What are the different types of Fostering?
We offer a range of different types of fostering placements to suit children's particular needs. This can be anything from emergency placements to parent and child placements. No two children are the same, so require individual, tailored care with some only requiring care for a couple of nights and others needing a more permanent environment.
If you're considering becoming a Foster Parent but you're unsure which type of Fostering is for you, contact us here to speak to our experienced team for more information and advice.
This type of Fostering is required at short notice and is unplanned and usually made within 24 hours of it being requested, for an example a single parent may have fallen ill and the child is left without adequate care. Emergency Foster Parents should be prepared to look after a child or young person for a short period of time (sometimes just a couple of days) and be able to take them in at any time of the day or night. Emergency arrangements tend not exceed two weeks in length.
Short-term Fostering typically refers to an arrangement which exceeds no more than 12 months but can mean anything from an overnight stay to several months and is used as a temporary measure until a more permanent, longer-term fostering solution or adoption agreement can be made.
In certain circumstances a child or young person may not be able to return to their family’s home for a number of years, if at all. Long-term Fostering means that children will require a Foster family where they can feel secure for a long period time, sometimes a number of years or even through to adulthood.
Parent & Child Fostering
This specialist type of Fostering is designed for young or vulnerable parents who require additional support in caring for their own child and may need more intensive guidance to learn how to be the best parent that they can be.
Foster Parents are required to mentor and nurture these parents and their children to ensure that the child is cared for adequately. Foster Parents do not necessarily care for the child directly but will help the young person develop through parenthood.
This type of Fostering sees a Foster Parents care for brothers and sisters from a family to ensure they stay together throughout care. Contact with siblings is extremely important for the children or young person, meaning they can share experiences and support one another throughout challenging times. We always try to keep siblings together where we can and find that these children and more likely to settle and progress if they are kept with their brothers and/or sisters. We are often asked to find homes for siblings so are always on the look out for Foster families with multiple bedrooms, in order to offer this type of Fostering.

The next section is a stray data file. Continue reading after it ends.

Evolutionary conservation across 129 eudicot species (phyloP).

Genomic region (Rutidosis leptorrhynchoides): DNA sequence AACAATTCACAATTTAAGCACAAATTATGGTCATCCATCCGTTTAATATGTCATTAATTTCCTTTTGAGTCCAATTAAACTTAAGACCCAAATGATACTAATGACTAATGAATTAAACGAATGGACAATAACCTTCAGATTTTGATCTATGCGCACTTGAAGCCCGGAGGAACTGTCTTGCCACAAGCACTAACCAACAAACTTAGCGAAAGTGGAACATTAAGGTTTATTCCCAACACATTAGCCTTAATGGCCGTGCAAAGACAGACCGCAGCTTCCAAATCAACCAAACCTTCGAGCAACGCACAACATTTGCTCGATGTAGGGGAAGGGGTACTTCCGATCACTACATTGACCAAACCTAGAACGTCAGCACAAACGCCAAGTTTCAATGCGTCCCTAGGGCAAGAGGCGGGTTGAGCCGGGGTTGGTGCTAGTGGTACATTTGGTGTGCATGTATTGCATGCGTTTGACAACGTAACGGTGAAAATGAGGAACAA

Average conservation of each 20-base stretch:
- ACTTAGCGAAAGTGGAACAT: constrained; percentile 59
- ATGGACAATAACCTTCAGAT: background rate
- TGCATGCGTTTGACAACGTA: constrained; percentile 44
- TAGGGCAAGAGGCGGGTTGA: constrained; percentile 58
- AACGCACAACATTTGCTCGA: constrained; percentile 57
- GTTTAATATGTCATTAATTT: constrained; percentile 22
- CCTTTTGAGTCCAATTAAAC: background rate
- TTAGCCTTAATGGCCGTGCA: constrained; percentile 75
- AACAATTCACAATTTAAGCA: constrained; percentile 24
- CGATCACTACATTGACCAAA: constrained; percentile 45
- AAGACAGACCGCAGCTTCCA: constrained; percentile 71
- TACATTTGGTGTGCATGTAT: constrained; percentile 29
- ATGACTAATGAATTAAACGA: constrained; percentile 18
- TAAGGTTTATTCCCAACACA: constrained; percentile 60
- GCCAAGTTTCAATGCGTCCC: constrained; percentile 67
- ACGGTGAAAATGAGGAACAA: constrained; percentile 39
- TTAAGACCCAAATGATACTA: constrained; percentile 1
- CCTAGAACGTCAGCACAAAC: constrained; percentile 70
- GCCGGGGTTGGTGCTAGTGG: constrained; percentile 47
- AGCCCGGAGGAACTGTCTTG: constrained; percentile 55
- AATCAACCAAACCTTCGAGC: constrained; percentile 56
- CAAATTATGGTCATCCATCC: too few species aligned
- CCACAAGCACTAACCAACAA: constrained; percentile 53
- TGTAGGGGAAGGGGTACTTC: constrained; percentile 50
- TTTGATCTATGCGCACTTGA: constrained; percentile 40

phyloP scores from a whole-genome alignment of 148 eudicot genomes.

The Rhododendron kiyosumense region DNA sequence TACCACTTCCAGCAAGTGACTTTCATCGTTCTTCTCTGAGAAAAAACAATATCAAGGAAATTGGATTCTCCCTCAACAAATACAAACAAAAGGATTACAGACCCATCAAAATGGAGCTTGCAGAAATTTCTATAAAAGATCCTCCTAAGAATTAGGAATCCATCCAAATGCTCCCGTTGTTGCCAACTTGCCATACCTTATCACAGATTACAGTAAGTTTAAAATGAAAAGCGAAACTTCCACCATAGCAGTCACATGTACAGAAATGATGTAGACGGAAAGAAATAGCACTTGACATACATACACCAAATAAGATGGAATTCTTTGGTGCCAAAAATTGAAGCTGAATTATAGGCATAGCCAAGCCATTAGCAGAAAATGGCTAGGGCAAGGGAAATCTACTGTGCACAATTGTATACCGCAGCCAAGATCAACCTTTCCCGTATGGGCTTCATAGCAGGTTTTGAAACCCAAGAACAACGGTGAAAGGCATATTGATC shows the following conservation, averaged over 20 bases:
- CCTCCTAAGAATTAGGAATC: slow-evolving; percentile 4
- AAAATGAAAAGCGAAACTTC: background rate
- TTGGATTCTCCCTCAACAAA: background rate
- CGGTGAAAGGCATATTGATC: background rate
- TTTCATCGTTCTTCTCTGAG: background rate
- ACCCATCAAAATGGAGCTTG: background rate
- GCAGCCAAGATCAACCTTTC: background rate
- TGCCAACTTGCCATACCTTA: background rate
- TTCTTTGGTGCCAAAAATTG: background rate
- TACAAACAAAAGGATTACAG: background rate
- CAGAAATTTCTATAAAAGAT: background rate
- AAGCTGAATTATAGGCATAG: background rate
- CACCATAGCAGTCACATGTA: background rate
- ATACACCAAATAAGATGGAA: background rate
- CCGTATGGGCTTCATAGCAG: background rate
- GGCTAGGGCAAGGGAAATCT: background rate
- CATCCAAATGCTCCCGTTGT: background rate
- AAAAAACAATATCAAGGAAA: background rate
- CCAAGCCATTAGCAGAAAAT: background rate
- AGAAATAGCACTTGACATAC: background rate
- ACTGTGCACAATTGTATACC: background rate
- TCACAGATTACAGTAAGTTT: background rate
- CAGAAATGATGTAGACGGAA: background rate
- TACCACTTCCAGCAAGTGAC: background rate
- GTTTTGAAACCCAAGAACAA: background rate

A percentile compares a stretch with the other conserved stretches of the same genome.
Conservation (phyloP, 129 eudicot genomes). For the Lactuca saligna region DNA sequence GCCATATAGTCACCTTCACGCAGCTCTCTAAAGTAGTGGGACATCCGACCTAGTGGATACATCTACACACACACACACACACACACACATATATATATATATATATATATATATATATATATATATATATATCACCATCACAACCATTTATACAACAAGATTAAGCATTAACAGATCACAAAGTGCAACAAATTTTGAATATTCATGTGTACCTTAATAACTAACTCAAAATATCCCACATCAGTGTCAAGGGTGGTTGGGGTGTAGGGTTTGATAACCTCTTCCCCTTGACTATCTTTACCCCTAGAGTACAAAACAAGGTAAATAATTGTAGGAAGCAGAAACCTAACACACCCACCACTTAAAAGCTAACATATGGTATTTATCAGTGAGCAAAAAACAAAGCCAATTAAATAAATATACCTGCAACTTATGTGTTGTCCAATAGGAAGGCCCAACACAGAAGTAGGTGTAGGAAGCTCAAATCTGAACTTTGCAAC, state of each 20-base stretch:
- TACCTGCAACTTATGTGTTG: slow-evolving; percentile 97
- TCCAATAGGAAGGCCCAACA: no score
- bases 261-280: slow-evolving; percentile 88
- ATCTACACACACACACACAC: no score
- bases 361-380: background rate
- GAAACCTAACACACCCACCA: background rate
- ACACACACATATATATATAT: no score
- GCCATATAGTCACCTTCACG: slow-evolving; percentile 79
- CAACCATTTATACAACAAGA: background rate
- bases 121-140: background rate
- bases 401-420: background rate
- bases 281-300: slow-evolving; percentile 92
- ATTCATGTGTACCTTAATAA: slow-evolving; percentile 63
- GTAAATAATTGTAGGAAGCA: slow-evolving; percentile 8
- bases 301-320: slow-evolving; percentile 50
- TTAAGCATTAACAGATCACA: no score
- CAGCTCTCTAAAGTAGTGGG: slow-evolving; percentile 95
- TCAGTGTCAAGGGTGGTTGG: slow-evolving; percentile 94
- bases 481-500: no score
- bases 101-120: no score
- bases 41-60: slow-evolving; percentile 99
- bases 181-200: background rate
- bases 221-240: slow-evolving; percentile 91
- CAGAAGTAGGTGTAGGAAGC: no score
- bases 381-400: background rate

Fostering children with disabilities or complex needs
Disabled children often require extra specialised care meaning that their Foster Parents need to be experienced in more complex care. Children may have physical, learning or sensory disabilities, special educational needs or present on the Autistic spectrum. If you have your own child with similar complex needs or have cared for a child with similar needs you could already possess many of the skills needed to make an excellent specialist Foster Parent.
Fostering sanctuary-seeking children
Some of the children who are referred to us are those who are seeking asylum having been separated from their families after a traumatic experience and often speaking little to no English. These children can often be frightened and find the experience extremely overwhelming but it is down to you to provide them with a secure home and help them adjust to a new country and feel safe and secure whilst they apply for refugee status. We’ll ensure you know how to deal with these children, understand their background and teach you how to meet their needs.
This type of Fostering requires Foster Parents to look after a child or young person who is remanded by the courts into public care rather than to the custody of a young offenders unit if they have been charged with an offence but are awaiting trial. These placements are usually short term and require Foster Parents to work closely with the young justice/offending teams to gain the best outcome for them.